Grand Forks orders troubled Ambassador Motel demolished


City council members on Monday unanimously approved an order to demolish the motel over objections from Kenton McGregor, who manages the trust that owns the building. McGregor asked for enough time to sell him to Blue Star Investments, whose directors he said would demolish the Ambassador anyway.

“I don’t think we necessarily object to the fact that the ambassador should probably be removed,” McGregor said. “I object to the fact that very little time has been given to effect anything like a sale without the possibility that the city can put the brakes on a sale by immediately requiring that, within seven days, someone is supposed to demolish the building. “

McGregor received an order on June 10 giving him seven days to demolish the property. He appealed, which set up Monday’s final vote. The order approved by council members then takes precedence over the original demolition order, according to city administrator Todd Feland, and it states that McGregor must raze the building “as soon as possible” and no later than a set deadline. by Brandon Boespflug, the head of the city’s inspection service. Boespflug did not return requests for comment from the Herald after the meeting.

Related: Where are they now? Former residents of Ambassador Motel in Grand Forks are working to move on

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security concerns

The Ambassador has a checkered reputation that includes frequent police calls, violence, theft and drug addiction. But rooms were cheap and many residents couldn’t afford a better place to live. Grand Forks Police received a complaint under the Americans with Disabilities Act in early spring and, ultimately, city inspectors reported dozens of health and safety issues to the motel. The city declared the building unsafe for occupancy and, after about two weeks, dispatched police to evacuate the handful of residents who remained.

“There were people who might have been directly over a fire and wouldn’t have known it,” Fire Chief Gary Lorenz told council members.

Grand Forks firefighters put out two simultaneous fires there shortly after police evacuated the last residents. Lorenz said a state investigation into the fires was not complete.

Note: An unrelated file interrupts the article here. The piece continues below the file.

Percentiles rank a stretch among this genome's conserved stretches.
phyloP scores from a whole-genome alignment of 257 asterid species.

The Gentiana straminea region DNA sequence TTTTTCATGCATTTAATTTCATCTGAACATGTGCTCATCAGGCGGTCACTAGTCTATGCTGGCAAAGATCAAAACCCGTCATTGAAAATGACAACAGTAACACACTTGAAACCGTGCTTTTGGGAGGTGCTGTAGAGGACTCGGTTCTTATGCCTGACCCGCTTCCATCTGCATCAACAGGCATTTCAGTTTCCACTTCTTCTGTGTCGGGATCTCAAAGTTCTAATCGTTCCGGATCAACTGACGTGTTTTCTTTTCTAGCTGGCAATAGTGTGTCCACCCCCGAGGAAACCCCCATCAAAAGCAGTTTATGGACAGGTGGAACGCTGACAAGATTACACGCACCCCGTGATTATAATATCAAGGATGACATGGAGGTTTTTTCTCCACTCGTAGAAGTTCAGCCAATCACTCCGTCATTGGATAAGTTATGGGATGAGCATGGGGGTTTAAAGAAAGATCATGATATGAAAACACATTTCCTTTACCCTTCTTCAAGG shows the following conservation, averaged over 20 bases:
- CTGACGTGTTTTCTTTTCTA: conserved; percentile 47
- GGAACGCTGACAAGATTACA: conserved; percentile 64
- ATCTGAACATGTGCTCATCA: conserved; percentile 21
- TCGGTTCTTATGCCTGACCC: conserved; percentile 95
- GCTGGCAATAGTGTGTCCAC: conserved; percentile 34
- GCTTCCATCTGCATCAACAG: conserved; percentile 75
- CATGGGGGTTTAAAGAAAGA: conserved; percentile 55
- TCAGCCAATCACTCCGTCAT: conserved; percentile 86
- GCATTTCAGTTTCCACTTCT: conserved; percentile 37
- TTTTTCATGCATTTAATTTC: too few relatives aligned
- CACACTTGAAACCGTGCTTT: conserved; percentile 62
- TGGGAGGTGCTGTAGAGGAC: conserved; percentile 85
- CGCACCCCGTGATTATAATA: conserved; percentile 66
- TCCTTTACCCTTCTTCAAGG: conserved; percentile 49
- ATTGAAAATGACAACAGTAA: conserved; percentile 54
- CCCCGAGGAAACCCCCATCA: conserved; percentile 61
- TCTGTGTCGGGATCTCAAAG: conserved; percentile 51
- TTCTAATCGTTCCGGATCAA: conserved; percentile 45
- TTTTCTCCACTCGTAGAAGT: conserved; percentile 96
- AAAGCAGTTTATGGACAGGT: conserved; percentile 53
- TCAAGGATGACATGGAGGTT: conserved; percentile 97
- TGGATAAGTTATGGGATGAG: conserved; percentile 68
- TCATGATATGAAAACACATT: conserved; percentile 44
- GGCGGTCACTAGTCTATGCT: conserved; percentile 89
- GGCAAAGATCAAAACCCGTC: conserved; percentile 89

In a hearing designed to resemble a court trial, McGregor told council member Bret Weber that he removed the styrofoam from the motel’s basement – one of many potential fire hazards noted by city inspectors – and said the motel manager his son Tyler had stored too many items there. He also claimed that much of the motel “clutter” had been cleaned up and that the basement was locked at all times and only the hotel manager was allowed to do so. The Herald’s visits to the motel and interviews with former residents indicate that the basement was easily accessible and often contained people who were not the manager inside, and that broken glass and discarded furniture were scattered in its corridors, before and after the the city forced the inhabitants out.

“When was the last inspection of the fire alarm system? Asked board member Danny Weigel. McGregor said he didn’t remember and, during a series of quick questions from Weigel, also claimed he didn’t remember the last time the fire alarm system reported “normal” conditions. And that the extension cords had not been used as permanent wiring at the motel in a “long time.” Each of these were safety hazards noted by inspectors from the Grand Forks Fire Department.

“I don’t get involved in day-to-day operations,” McGregor said.

The company that is preparing to buy the motel is Blue Star Investments, whose management arm lists the Southtown Center mall on South Washington Avenue, a warehouse on South 48th Street and a proposed mall in East Grand Forks in its portfolio.

In related news, board members:

  • Approved a series of changes to city alcohol policies that, overall, allow certain types of bars and restaurants to deliver alcohol in addition to food, expand charity games in restaurants, I was convicted of a violent offense related to the possession of a liquor license, among other changes. The policy changes were passed unanimously, with the exception of the expansion of charity games, which board members Katie Dachtler and Jeannie Mock opposed.
  • OK had cut payments for a series of events as well as an annual Green Lane festival. Board members unanimously approved $ 25,000 for the Downtown Development Association’s “Obelisk” event series in downtown Grand Forks, a vote that board member Bret Weber recused against because that his son, Blue, runs the association. Young Weber asked the city for $ 50,000 in seed money and said the smaller-than-expected public grant would reduce the number of events in the series from six to three. Council members also approved $ 50,000 for the Greenway Takeover festival; its organizers initially asked for $ 100,000.


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